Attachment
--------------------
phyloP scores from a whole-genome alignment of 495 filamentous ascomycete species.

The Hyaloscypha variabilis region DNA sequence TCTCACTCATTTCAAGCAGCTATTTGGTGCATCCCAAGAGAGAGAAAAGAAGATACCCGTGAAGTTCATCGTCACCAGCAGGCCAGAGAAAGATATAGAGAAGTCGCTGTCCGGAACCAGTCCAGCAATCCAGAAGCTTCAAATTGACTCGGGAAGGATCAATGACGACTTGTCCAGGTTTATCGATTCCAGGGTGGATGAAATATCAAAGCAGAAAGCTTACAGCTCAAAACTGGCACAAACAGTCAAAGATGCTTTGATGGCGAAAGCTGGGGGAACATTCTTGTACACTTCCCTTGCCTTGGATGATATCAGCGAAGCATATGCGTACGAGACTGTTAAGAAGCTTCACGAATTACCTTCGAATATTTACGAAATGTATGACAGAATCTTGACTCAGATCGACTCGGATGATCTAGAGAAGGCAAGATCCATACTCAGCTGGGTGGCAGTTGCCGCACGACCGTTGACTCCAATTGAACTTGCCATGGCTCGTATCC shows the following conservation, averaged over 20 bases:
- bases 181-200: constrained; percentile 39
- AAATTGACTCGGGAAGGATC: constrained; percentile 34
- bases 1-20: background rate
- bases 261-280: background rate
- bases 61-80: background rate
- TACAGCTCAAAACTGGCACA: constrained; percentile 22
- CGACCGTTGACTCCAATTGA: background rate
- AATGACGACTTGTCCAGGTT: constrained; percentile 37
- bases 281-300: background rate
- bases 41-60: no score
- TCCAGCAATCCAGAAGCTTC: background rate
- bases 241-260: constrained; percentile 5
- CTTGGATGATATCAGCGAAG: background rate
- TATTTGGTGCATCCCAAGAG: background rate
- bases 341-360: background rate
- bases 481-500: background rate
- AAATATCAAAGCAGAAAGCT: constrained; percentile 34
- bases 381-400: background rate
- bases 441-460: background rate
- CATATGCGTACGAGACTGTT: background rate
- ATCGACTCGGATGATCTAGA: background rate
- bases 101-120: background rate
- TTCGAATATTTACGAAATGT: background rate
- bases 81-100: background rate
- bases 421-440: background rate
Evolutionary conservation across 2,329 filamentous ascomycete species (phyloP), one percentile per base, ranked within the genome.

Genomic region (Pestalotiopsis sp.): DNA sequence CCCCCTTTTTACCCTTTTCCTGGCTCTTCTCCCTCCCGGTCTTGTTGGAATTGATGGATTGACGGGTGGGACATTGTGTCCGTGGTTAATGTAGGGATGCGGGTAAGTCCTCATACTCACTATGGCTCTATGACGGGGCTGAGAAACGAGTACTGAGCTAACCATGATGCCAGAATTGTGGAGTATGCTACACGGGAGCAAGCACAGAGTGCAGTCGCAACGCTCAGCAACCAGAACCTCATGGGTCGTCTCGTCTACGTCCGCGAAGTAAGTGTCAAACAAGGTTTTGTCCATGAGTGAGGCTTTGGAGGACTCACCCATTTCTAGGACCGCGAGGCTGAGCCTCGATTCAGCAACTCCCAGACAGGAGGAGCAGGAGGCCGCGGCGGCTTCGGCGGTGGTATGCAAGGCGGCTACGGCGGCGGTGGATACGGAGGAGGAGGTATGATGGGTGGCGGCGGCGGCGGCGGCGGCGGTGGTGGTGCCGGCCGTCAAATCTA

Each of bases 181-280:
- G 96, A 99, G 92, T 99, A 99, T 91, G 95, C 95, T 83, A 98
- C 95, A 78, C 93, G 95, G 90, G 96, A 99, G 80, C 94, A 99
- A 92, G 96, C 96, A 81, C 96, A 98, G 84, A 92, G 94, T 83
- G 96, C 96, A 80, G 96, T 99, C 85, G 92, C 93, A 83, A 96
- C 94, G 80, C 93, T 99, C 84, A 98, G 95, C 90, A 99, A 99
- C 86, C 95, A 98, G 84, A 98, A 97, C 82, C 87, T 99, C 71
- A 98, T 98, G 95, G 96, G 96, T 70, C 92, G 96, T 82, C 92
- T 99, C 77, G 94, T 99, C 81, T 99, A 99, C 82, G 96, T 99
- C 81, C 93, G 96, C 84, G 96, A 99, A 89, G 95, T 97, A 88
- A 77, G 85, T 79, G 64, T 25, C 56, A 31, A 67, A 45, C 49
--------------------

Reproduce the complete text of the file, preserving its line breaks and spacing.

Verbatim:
phyloP scores from a whole-genome alignment of 495 filamentous ascomycete species.

The Hyaloscypha variabilis region DNA sequence TCTCACTCATTTCAAGCAGCTATTTGGTGCATCCCAAGAGAGAGAAAAGAAGATACCCGTGAAGTTCATCGTCACCAGCAGGCCAGAGAAAGATATAGAGAAGTCGCTGTCCGGAACCAGTCCAGCAATCCAGAAGCTTCAAATTGACTCGGGAAGGATCAATGACGACTTGTCCAGGTTTATCGATTCCAGGGTGGATGAAATATCAAAGCAGAAAGCTTACAGCTCAAAACTGGCACAAACAGTCAAAGATGCTTTGATGGCGAAAGCTGGGGGAACATTCTTGTACACTTCCCTTGCCTTGGATGATATCAGCGAAGCATATGCGTACGAGACTGTTAAGAAGCTTCACGAATTACCTTCGAATATTTACGAAATGTATGACAGAATCTTGACTCAGATCGACTCGGATGATCTAGAGAAGGCAAGATCCATACTCAGCTGGGTGGCAGTTGCCGCACGACCGTTGACTCCAATTGAACTTGCCATGGCTCGTATCC shows the following conservation, averaged over 20 bases:
- bases 181-200: constrained; percentile 39
- AAATTGACTCGGGAAGGATC: constrained; percentile 34
- bases 1-20: background rate
- bases 261-280: background rate
- bases 61-80: background rate
- TACAGCTCAAAACTGGCACA: constrained; percentile 22
- CGACCGTTGACTCCAATTGA: background rate
- AATGACGACTTGTCCAGGTT: constrained; percentile 37
- bases 281-300: background rate
- bases 41-60: no score
- TCCAGCAATCCAGAAGCTTC: background rate
- bases 241-260: constrained; percentile 5
- CTTGGATGATATCAGCGAAG: background rate
- TATTTGGTGCATCCCAAGAG: background rate
- bases 341-360: background rate
- bases 481-500: background rate
- AAATATCAAAGCAGAAAGCT: constrained; percentile 34
- bases 381-400: background rate
- bases 441-460: background rate
- CATATGCGTACGAGACTGTT: background rate
- ATCGACTCGGATGATCTAGA: background rate
- bases 101-120: background rate
- TTCGAATATTTACGAAATGT: background rate
- bases 81-100: background rate
- bases 421-440: background rate
Evolutionary conservation across 2,329 filamentous ascomycete species (phyloP), one percentile per base, ranked within the genome.

Genomic region (Pestalotiopsis sp.): DNA sequence CCCCCTTTTTACCCTTTTCCTGGCTCTTCTCCCTCCCGGTCTTGTTGGAATTGATGGATTGACGGGTGGGACATTGTGTCCGTGGTTAATGTAGGGATGCGGGTAAGTCCTCATACTCACTATGGCTCTATGACGGGGCTGAGAAACGAGTACTGAGCTAACCATGATGCCAGAATTGTGGAGTATGCTACACGGGAGCAAGCACAGAGTGCAGTCGCAACGCTCAGCAACCAGAACCTCATGGGTCGTCTCGTCTACGTCCGCGAAGTAAGTGTCAAACAAGGTTTTGTCCATGAGTGAGGCTTTGGAGGACTCACCCATTTCTAGGACCGCGAGGCTGAGCCTCGATTCAGCAACTCCCAGACAGGAGGAGCAGGAGGCCGCGGCGGCTTCGGCGGTGGTATGCAAGGCGGCTACGGCGGCGGTGGATACGGAGGAGGAGGTATGATGGGTGGCGGCGGCGGCGGCGGCGGCGGTGGTGGTGCCGGCCGTCAAATCTA

Each of bases 181-280:
- G 96, A 99, G 92, T 99, A 99, T 91, G 95, C 95, T 83, A 98
- C 95, A 78, C 93, G 95, G 90, G 96, A 99, G 80, C 94, A 99
- A 92, G 96, C 96, A 81, C 96, A 98, G 84, A 92, G 94, T 83
- G 96, C 96, A 80, G 96, T 99, C 85, G 92, C 93, A 83, A 96
- C 94, G 80, C 93, T 99, C 84, A 98, G 95, C 90, A 99, A 99
- C 86, C 95, A 98, G 84, A 98, A 97, C 82, C 87, T 99, C 71
- A 98, T 98, G 95, G 96, G 96, T 70, C 92, G 96, T 82, C 92
- T 99, C 77, G 94, T 99, C 81, T 99, A 99, C 82, G 96, T 99
- C 81, C 93, G 96, C 84, G 96, A 99, A 89, G 95, T 97, A 88
- A 77, G 85, T 79, G 64, T 25, C 56, A 31, A 67, A 45, C 49